“I’m forever blowing bubbles… Pretty bubbles in the air…” Its name is Holmberg II, and it’s a dwarf galaxy that’s only 9.8 million light-years away. It’s part of the M81 Galaxy Group and one of the few that isn’t distracted by gravity from nearby peers. Holmberg II is an active little galaxy and one that’s full of holes – the largest of which spans 5500 light years wide. But what makes this one really fascinating is that it’s expelling huge bubbles of gas…
Here the remnants of mature and dying stars have left thick waves of dust and gas, carved into shape by stellar winds. Some ended their lives as supernovae – sending rippling shockwaves through the thinner material to hang in space like fantasy ribbons. With no dense nucleus to deform it like an elliptical galaxy, nor distorting arms like a spiral, this irregular star-forming factory is the perfect place for astronomers to take a close look stellar formation in a new way.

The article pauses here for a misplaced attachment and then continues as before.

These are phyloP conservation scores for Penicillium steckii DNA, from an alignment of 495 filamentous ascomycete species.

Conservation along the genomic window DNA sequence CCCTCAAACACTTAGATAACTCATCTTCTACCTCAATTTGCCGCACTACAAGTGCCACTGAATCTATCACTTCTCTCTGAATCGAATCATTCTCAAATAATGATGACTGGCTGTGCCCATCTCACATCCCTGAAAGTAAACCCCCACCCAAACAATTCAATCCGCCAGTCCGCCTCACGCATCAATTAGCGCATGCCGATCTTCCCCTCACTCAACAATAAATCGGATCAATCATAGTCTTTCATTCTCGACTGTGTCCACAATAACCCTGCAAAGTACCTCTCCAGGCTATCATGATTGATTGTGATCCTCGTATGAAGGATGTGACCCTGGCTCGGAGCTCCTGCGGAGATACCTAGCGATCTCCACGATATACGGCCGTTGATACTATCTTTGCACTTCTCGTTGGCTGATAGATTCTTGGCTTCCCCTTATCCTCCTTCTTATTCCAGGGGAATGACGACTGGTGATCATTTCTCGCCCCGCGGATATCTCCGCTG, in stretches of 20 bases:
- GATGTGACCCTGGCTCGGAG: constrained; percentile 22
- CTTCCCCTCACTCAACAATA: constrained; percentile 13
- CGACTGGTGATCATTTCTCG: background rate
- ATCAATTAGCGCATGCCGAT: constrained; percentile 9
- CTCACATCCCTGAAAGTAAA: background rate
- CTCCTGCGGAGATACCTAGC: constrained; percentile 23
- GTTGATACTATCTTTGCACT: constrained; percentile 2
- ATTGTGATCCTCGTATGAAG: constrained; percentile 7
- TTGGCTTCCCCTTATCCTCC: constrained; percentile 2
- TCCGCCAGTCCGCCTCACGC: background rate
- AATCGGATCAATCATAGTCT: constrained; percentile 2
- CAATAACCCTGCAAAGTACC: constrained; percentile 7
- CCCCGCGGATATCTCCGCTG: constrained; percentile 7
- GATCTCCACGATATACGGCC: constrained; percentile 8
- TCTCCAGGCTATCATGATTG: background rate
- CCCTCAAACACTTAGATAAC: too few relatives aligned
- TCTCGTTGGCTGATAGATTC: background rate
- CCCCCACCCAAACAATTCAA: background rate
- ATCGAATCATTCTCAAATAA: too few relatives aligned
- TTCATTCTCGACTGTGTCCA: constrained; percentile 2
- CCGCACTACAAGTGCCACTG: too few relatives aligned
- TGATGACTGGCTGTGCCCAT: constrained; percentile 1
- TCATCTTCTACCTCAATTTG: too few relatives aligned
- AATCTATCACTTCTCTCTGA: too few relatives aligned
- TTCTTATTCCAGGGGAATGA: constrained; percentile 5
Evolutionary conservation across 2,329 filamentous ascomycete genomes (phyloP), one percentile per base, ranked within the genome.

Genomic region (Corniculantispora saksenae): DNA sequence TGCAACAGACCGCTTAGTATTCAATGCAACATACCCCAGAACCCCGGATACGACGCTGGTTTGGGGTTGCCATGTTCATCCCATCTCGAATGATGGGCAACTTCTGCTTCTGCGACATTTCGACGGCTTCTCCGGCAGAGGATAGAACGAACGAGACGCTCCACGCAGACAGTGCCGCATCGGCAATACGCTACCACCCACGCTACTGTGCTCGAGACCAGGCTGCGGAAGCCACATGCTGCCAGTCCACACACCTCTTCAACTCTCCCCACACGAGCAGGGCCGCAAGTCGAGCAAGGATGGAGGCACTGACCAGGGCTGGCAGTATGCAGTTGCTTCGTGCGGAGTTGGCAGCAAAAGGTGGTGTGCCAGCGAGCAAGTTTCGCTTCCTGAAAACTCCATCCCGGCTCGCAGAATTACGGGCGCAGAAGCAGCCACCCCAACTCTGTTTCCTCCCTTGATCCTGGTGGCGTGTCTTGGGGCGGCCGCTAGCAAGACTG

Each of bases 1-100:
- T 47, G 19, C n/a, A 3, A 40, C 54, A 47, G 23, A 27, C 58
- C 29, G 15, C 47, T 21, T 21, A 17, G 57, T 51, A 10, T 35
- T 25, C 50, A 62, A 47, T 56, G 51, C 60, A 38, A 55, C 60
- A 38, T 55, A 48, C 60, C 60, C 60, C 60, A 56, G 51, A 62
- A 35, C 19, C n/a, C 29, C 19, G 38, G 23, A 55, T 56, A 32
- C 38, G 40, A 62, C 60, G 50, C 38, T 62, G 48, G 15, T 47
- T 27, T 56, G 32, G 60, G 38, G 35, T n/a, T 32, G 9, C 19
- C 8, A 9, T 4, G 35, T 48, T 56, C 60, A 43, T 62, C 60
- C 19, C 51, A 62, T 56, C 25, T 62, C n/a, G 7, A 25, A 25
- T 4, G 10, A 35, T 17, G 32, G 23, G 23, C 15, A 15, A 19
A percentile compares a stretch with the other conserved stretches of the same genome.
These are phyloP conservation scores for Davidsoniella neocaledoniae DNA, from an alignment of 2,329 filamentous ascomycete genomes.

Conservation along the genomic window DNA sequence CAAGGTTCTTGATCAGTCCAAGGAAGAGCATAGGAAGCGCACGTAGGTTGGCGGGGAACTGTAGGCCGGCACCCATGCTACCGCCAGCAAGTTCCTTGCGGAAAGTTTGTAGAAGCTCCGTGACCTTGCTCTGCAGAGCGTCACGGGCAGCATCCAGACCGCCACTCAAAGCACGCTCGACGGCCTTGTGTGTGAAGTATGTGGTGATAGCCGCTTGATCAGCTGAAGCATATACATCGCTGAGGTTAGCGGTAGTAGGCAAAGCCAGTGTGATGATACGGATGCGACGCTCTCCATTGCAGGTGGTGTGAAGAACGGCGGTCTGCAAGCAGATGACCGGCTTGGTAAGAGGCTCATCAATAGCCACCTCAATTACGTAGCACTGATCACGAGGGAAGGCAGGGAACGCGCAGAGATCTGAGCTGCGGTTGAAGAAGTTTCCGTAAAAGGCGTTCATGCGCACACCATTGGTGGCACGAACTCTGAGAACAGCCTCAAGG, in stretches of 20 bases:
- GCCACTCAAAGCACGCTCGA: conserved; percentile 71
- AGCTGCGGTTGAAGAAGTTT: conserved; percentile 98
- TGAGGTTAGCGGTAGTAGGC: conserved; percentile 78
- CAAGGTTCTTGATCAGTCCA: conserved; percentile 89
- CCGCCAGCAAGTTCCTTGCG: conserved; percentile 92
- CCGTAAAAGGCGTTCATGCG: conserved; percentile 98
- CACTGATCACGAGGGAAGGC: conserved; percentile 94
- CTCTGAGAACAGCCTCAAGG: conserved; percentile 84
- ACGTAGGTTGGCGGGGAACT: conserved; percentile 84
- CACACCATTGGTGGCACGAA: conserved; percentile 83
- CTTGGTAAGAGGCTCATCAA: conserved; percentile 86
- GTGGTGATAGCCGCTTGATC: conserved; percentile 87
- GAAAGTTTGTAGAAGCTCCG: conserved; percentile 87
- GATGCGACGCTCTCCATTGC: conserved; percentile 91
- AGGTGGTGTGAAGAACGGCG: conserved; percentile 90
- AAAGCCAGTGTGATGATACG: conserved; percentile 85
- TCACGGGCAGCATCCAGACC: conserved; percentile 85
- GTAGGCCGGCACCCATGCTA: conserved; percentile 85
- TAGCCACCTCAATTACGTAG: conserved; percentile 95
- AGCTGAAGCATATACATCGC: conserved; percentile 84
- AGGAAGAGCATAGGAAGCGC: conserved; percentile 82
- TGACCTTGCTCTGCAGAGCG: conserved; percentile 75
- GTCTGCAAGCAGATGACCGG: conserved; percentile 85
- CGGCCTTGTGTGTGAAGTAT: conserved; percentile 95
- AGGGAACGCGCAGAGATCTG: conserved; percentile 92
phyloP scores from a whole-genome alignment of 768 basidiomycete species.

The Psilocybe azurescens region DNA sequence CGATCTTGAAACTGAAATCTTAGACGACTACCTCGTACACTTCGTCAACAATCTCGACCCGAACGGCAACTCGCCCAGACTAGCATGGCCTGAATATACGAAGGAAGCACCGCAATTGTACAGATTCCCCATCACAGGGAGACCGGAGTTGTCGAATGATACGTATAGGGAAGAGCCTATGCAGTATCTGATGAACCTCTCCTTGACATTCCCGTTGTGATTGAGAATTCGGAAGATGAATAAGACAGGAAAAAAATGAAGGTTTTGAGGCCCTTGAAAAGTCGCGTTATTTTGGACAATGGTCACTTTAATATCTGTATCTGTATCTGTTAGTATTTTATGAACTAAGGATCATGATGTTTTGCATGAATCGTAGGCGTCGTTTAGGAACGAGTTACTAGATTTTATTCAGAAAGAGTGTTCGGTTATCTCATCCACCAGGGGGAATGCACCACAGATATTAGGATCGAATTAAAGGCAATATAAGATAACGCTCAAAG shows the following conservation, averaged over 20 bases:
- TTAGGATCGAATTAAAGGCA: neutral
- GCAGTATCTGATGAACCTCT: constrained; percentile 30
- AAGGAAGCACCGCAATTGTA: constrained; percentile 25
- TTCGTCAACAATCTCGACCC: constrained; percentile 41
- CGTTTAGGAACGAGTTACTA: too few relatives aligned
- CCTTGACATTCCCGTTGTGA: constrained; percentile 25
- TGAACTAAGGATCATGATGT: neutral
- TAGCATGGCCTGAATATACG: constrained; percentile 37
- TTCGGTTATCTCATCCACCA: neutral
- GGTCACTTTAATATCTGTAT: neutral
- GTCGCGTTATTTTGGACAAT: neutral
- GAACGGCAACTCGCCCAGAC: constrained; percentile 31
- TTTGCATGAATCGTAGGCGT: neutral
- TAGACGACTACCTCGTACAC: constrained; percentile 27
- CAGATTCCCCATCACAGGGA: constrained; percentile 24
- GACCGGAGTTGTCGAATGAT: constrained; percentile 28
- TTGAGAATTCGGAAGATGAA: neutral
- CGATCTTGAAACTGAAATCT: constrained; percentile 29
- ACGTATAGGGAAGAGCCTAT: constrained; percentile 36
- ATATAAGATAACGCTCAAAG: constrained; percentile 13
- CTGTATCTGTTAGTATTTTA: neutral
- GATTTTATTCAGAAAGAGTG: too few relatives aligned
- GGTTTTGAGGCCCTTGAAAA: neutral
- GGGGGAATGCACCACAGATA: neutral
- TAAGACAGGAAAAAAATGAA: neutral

Keep thinking bubbles, because Holmberg II is the perfect example of the “champagne” model of starbirth – where new stars create even newer ones. How does it work? When a bubble is created by stellar winds, it moves outwards until it reaches the edge of the molecular cloud that spawned it. At the exterior edge, dust and gas have been compressed and form a nodule similar to a blister. Here another new star forms.. and triggers again… and triggers again… similar to the chain reaction which happens when you open a bottle of champagne.
And fill the glass again, because Holmberg II is also known as Arp 268. While Halton Arp certainly knows his stuff when it comes to unusual galaxies, there’s even more. According to the Hubble team, our little dwarf also has an ultraluminous X-ray source in the middle of three gas bubbles which appears in the image’s upper right hand corner. No one is quite sure of what it just might be! Maybe black hole bubbles?
“They fly so high… Nearly reach the sky. Then in my dreams they fade and die…” Perhaps Dean Martin?
Original Story Source: Hubble News.